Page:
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Maui Jim wins Wahine Jackpot Tournament

By Staff | Dec 3, 2015

Team Maui Jim — from left, Capt. Seth Kizel, Kat Achimoff, Capt. Tom Casey (back), Ryka VonJarosin, Jen Williams and Carrie Carney — won the Wahine Jackpot Tournament.

LAHAINA – The Maui Jim won the Wahine Jackpot Tournament with a 322.5-pound blue marlin by Jen Williams. She was fishing with Captains Tom Casey and Seth Kizel.

It was a light, variable day for wind, so they decided to go to the backside of Lanai. It ended up paying off for them. They were on the ledge, between the Palaoa Point Lighthouse and the Slides, with acres of bait piles in the area. In the middle of the bait, Tom spotted a floater. It was black and hard to spot, with not much of it exposed on the surface.

As Tom looked down, he mentioned to Seth that it looked fairly big, but it was down in the water pretty deep. They made a pass trolling, with all the lines going off. The girls each had a fish hooked, with Seth busy on the back deck trying to time each fish to the boat. They continued to work the floater and pick up mahi, also catching some small ahi during the frenzy.

When the lure bite slowed down, they baited the floater, getting a few more mahi in the boat. They also hooked up a few sharks. Since there was so much bait in the area, they decided to put a bait in the water and try to get a marlin raised. Seth had an aku out about the long corner position as Tom made a pass around the floater.

Tom shouted out, “There’s something behind the aku!” The girls called out, “There’s a shark – there’s a shark back there.” Seth yelled, “No, it’s a Marlin!”

The fish was lit up behind the bait. Seth started to slowly pull the bait in. The marlin grabbed the bait, with Seth letting the line go. The marlin turned, pulling the line out of the clip.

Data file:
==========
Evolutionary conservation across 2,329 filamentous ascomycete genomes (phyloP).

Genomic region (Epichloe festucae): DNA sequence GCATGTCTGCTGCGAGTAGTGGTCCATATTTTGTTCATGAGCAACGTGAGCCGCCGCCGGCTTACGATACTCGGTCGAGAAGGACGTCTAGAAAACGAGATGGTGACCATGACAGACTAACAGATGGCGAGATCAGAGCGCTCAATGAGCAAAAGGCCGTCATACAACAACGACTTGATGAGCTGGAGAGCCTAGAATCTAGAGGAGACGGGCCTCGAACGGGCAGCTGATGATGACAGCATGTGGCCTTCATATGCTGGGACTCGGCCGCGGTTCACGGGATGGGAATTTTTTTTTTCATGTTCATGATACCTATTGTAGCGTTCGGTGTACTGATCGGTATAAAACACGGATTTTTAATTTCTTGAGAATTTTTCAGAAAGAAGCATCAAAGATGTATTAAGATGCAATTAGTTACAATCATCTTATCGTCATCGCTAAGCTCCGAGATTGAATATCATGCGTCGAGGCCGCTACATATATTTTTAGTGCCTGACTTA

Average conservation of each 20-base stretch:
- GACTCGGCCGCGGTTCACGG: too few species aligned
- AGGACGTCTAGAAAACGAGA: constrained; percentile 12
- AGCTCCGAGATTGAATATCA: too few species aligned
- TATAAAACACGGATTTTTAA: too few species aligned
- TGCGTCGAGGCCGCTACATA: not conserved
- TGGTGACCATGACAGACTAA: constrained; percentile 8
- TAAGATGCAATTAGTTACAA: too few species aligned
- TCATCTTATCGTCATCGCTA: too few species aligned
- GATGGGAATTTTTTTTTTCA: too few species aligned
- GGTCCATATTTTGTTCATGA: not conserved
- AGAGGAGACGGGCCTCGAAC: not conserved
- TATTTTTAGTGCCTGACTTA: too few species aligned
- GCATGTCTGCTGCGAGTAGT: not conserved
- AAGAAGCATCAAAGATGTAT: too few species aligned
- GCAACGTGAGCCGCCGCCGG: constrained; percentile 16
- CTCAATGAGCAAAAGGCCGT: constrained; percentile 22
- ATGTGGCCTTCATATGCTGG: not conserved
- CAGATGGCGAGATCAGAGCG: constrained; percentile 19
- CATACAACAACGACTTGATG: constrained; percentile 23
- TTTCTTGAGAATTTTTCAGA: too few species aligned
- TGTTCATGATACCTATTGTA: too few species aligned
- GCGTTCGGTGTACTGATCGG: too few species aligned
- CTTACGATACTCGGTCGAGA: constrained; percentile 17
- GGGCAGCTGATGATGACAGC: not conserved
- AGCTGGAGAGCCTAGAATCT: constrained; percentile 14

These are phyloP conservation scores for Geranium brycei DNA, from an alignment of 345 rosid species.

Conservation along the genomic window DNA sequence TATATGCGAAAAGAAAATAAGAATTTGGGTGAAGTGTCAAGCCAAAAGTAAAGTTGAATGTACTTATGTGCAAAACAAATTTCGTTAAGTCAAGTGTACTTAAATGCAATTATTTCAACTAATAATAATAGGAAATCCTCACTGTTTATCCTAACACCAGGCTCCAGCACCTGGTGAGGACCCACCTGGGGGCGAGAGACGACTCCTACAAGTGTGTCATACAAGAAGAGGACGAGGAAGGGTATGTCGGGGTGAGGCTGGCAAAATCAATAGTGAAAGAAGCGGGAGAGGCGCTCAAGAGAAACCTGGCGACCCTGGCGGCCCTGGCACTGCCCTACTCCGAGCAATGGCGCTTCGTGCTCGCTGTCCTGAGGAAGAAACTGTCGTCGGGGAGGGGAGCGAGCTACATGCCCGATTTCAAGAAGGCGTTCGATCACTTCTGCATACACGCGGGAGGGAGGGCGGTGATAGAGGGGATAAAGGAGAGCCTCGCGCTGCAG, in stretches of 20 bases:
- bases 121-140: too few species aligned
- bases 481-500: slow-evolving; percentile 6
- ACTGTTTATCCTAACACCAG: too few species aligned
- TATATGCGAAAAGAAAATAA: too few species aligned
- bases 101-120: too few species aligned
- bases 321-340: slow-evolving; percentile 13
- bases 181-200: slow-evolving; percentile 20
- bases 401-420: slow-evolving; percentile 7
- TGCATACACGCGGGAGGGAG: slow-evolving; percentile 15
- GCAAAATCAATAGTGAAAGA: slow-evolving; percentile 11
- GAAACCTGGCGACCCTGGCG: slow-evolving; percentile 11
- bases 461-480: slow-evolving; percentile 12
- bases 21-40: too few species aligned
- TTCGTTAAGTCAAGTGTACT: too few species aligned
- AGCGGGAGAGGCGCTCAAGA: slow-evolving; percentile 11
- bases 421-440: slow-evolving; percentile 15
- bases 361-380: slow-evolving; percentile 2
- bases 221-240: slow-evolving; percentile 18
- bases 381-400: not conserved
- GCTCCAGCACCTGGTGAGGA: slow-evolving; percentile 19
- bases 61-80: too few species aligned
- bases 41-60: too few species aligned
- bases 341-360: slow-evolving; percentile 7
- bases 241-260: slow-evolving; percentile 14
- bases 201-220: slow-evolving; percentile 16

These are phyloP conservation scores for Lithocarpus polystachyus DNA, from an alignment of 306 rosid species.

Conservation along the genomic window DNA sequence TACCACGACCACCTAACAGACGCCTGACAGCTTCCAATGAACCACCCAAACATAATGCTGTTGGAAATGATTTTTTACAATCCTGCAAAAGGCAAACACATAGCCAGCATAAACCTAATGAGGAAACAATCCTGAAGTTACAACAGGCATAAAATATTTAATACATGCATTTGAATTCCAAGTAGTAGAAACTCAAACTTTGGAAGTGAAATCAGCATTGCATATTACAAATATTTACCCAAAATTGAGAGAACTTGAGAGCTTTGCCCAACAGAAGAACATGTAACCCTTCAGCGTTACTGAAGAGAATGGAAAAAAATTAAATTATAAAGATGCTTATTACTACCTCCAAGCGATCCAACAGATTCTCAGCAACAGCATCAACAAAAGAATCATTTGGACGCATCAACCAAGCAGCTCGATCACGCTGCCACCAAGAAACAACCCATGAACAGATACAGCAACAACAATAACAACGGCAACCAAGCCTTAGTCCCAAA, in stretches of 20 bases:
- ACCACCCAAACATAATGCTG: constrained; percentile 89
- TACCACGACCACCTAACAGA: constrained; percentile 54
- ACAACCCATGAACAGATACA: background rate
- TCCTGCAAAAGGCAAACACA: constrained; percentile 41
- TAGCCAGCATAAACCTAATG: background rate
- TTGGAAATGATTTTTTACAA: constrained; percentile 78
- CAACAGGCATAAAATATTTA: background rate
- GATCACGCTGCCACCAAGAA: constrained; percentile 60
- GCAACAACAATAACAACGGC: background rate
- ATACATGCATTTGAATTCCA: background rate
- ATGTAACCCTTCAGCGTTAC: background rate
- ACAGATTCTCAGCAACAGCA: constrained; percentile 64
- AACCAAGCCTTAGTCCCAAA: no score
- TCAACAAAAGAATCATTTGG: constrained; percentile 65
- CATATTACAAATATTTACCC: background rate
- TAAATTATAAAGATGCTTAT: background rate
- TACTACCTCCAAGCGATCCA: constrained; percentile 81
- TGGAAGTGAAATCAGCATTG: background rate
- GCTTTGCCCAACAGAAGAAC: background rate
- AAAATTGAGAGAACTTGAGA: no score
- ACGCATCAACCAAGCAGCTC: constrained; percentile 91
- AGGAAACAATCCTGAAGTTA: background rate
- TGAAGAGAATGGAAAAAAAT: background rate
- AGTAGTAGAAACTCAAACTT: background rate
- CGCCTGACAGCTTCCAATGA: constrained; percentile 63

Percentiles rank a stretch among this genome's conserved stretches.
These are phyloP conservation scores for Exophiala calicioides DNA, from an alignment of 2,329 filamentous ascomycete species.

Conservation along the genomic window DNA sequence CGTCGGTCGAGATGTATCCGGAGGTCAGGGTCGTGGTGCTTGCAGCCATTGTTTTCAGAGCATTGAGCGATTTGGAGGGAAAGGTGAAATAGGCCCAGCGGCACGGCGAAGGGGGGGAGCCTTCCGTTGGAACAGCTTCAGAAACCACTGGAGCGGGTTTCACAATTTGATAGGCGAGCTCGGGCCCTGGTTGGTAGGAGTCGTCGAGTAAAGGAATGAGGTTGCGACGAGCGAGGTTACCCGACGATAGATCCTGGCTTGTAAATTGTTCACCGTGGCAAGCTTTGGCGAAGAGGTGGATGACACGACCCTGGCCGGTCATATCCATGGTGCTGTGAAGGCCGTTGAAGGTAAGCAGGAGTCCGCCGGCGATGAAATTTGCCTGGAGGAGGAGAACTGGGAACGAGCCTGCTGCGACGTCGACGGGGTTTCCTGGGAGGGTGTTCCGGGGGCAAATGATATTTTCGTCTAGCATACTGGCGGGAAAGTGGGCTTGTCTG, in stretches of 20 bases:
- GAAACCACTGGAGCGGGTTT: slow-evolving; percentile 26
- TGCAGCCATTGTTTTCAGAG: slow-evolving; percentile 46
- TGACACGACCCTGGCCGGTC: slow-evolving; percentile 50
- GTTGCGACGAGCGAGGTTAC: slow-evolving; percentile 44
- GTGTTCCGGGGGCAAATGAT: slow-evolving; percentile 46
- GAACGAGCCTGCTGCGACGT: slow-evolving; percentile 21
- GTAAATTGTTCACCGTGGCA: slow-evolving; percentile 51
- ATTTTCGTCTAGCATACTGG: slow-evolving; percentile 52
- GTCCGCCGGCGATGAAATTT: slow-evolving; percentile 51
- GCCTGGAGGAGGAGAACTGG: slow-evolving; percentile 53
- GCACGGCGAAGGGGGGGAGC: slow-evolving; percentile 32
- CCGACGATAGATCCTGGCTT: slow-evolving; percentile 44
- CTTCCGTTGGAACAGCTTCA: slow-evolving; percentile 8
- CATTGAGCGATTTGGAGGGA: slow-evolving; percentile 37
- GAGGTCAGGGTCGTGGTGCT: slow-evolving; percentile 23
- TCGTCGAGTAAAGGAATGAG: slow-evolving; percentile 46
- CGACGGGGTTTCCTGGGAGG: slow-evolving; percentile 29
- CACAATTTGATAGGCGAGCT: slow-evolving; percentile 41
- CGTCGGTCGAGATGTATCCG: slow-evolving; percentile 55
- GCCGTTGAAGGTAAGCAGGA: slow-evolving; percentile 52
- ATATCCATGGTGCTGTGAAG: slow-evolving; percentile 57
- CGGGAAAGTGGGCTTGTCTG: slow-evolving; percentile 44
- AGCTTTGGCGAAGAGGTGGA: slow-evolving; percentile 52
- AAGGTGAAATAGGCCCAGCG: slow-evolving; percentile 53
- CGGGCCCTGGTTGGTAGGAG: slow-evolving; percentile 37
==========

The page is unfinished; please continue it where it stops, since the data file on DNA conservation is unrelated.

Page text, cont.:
After a few seconds, Seth thought they had missed the hookup because the fish wasn’t taking any line. Suddenly, the 130-class reel started to slowly peel off line. Seth said, “Uh-oh, here we go.” He knew the fish had swallowed the bait and was hooked deep.

The marlin came up to the surface, windshield-wiping its bill back and forth with its head out of the water, trying to shake the hooks. It was Jen’s rod, so she got in the chair. The fish didn’t pull much line.

The marlin broke the surface a couple of times, but they never got a good look at it close. Tom reversed the boat after the fish as fast as Jen let them back after it. She was doing a great job on her fish.

They had the marlin behind the boat in about 15 minutes. As they looked down at it, they were thinking it was a 200-pounder. The fish was going back and forth as it slowly swam away.

The first time they had the marlin to leader, it was “scrappy,” mentioned Seth. He was thinking, “What’s with this fish?” The fish was fighting a little bigger than they thought it was.

For the next ten minutes, the marlin started doing big circles off the starboard corner. As it came toward the boat, Seth was ready for the leader, but it continued to circle away from them.

The next circle, it came up underneath the boat from the starboard side. Tom had to maneuver the boat away from it to keep it out of the running gear. Jen stayed after her fish.

Seth grabbed the leader on the next pass and held on, turning the marlin’s head around. It was digging down, showing color, and wasn’t ready yet, so he let it go. He didn’t want to force the fish.

They just took their time and let Jen work her fish. The marlin finally gave up and quit circling, letting Seth have another shot at leader. He wrapped it up and held the fish on the starboard corner as Tom got it secured.

After they got it tied off, they pulled it in the boat. As they looked at the marlin, Seth stated, “That’s why it was taking so long. It was a bigger fish than we thought. I didn’t think it would go 322.”

The other girls did a great job, too, with a box full of mahi and ahi to show for it. It was a fun tournament for the girls, mentioned Tom.